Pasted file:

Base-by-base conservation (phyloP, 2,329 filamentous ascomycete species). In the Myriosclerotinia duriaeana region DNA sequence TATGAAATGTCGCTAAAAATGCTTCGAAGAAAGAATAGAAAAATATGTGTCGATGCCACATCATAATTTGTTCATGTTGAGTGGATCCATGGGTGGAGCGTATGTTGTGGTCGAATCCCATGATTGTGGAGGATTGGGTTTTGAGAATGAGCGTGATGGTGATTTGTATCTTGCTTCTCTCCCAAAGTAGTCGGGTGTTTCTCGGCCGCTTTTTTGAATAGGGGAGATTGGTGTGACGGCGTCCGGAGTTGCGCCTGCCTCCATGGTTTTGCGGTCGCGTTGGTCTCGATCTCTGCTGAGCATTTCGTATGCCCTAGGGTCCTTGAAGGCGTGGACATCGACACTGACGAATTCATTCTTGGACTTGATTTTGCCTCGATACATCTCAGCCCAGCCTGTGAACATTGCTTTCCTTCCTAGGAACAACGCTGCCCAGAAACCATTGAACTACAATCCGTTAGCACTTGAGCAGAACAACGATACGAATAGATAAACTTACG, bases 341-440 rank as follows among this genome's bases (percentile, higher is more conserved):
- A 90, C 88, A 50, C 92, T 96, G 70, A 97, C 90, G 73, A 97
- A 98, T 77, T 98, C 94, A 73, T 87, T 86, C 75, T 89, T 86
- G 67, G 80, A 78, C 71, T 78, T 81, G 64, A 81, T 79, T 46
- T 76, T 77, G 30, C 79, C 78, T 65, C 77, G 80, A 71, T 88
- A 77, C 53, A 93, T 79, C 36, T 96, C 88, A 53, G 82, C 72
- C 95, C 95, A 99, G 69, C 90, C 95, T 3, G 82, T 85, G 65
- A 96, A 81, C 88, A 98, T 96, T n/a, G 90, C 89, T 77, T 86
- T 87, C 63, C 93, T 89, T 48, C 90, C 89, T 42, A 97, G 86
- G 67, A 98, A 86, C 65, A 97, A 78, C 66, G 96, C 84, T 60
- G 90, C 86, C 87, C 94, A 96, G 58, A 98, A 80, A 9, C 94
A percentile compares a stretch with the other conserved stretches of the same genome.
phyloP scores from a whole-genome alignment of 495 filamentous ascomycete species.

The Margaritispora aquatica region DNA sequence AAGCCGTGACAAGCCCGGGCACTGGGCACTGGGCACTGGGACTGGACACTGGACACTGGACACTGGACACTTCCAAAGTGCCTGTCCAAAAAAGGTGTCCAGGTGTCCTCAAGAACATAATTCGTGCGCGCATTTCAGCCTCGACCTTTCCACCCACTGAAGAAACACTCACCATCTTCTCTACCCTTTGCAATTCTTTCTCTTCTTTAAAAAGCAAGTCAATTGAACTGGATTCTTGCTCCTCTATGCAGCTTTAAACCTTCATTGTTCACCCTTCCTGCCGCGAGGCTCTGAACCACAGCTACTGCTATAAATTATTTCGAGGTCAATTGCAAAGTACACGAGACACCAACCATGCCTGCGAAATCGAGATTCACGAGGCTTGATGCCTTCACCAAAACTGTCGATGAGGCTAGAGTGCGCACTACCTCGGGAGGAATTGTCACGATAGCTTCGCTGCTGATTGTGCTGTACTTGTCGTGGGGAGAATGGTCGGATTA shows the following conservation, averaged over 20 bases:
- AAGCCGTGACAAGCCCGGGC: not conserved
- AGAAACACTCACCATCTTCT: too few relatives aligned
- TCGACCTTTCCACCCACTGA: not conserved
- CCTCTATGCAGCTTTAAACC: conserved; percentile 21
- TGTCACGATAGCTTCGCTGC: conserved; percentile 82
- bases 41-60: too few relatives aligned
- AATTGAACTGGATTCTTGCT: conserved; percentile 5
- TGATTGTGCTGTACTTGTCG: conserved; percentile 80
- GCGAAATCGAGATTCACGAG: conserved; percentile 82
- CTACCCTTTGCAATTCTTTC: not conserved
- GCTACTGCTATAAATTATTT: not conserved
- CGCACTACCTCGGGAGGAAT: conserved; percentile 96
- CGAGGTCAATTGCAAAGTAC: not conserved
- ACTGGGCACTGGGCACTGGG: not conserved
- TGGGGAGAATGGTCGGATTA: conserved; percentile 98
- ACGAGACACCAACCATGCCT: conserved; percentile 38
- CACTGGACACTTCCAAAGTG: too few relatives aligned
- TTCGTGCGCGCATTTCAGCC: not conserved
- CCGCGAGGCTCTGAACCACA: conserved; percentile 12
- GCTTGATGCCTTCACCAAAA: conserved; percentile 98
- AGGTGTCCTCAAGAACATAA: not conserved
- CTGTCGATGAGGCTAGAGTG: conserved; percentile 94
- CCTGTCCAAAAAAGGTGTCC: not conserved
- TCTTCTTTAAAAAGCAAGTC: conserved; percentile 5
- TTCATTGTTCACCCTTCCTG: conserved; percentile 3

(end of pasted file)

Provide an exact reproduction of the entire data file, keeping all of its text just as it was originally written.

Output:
Base-by-base conservation (phyloP, 2,329 filamentous ascomycete species). In the Myriosclerotinia duriaeana region DNA sequence TATGAAATGTCGCTAAAAATGCTTCGAAGAAAGAATAGAAAAATATGTGTCGATGCCACATCATAATTTGTTCATGTTGAGTGGATCCATGGGTGGAGCGTATGTTGTGGTCGAATCCCATGATTGTGGAGGATTGGGTTTTGAGAATGAGCGTGATGGTGATTTGTATCTTGCTTCTCTCCCAAAGTAGTCGGGTGTTTCTCGGCCGCTTTTTTGAATAGGGGAGATTGGTGTGACGGCGTCCGGAGTTGCGCCTGCCTCCATGGTTTTGCGGTCGCGTTGGTCTCGATCTCTGCTGAGCATTTCGTATGCCCTAGGGTCCTTGAAGGCGTGGACATCGACACTGACGAATTCATTCTTGGACTTGATTTTGCCTCGATACATCTCAGCCCAGCCTGTGAACATTGCTTTCCTTCCTAGGAACAACGCTGCCCAGAAACCATTGAACTACAATCCGTTAGCACTTGAGCAGAACAACGATACGAATAGATAAACTTACG, bases 341-440 rank as follows among this genome's bases (percentile, higher is more conserved):
- A 90, C 88, A 50, C 92, T 96, G 70, A 97, C 90, G 73, A 97
- A 98, T 77, T 98, C 94, A 73, T 87, T 86, C 75, T 89, T 86
- G 67, G 80, A 78, C 71, T 78, T 81, G 64, A 81, T 79, T 46
- T 76, T 77, G 30, C 79, C 78, T 65, C 77, G 80, A 71, T 88
- A 77, C 53, A 93, T 79, C 36, T 96, C 88, A 53, G 82, C 72
- C 95, C 95, A 99, G 69, C 90, C 95, T 3, G 82, T 85, G 65
- A 96, A 81, C 88, A 98, T 96, T n/a, G 90, C 89, T 77, T 86
- T 87, C 63, C 93, T 89, T 48, C 90, C 89, T 42, A 97, G 86
- G 67, A 98, A 86, C 65, A 97, A 78, C 66, G 96, C 84, T 60
- G 90, C 86, C 87, C 94, A 96, G 58, A 98, A 80, A 9, C 94
A percentile compares a stretch with the other conserved stretches of the same genome.
phyloP scores from a whole-genome alignment of 495 filamentous ascomycete species.

The Margaritispora aquatica region DNA sequence AAGCCGTGACAAGCCCGGGCACTGGGCACTGGGCACTGGGACTGGACACTGGACACTGGACACTGGACACTTCCAAAGTGCCTGTCCAAAAAAGGTGTCCAGGTGTCCTCAAGAACATAATTCGTGCGCGCATTTCAGCCTCGACCTTTCCACCCACTGAAGAAACACTCACCATCTTCTCTACCCTTTGCAATTCTTTCTCTTCTTTAAAAAGCAAGTCAATTGAACTGGATTCTTGCTCCTCTATGCAGCTTTAAACCTTCATTGTTCACCCTTCCTGCCGCGAGGCTCTGAACCACAGCTACTGCTATAAATTATTTCGAGGTCAATTGCAAAGTACACGAGACACCAACCATGCCTGCGAAATCGAGATTCACGAGGCTTGATGCCTTCACCAAAACTGTCGATGAGGCTAGAGTGCGCACTACCTCGGGAGGAATTGTCACGATAGCTTCGCTGCTGATTGTGCTGTACTTGTCGTGGGGAGAATGGTCGGATTA shows the following conservation, averaged over 20 bases:
- AAGCCGTGACAAGCCCGGGC: not conserved
- AGAAACACTCACCATCTTCT: too few relatives aligned
- TCGACCTTTCCACCCACTGA: not conserved
- CCTCTATGCAGCTTTAAACC: conserved; percentile 21
- TGTCACGATAGCTTCGCTGC: conserved; percentile 82
- bases 41-60: too few relatives aligned
- AATTGAACTGGATTCTTGCT: conserved; percentile 5
- TGATTGTGCTGTACTTGTCG: conserved; percentile 80
- GCGAAATCGAGATTCACGAG: conserved; percentile 82
- CTACCCTTTGCAATTCTTTC: not conserved
- GCTACTGCTATAAATTATTT: not conserved
- CGCACTACCTCGGGAGGAAT: conserved; percentile 96
- CGAGGTCAATTGCAAAGTAC: not conserved
- ACTGGGCACTGGGCACTGGG: not conserved
- TGGGGAGAATGGTCGGATTA: conserved; percentile 98
- ACGAGACACCAACCATGCCT: conserved; percentile 38
- CACTGGACACTTCCAAAGTG: too few relatives aligned
- TTCGTGCGCGCATTTCAGCC: not conserved
- CCGCGAGGCTCTGAACCACA: conserved; percentile 12
- GCTTGATGCCTTCACCAAAA: conserved; percentile 98
- AGGTGTCCTCAAGAACATAA: not conserved
- CTGTCGATGAGGCTAGAGTG: conserved; percentile 94
- CCTGTCCAAAAAAGGTGTCC: not conserved
- TCTTCTTTAAAAAGCAAGTC: conserved; percentile 5
- TTCATTGTTCACCCTTCCTG: conserved; percentile 3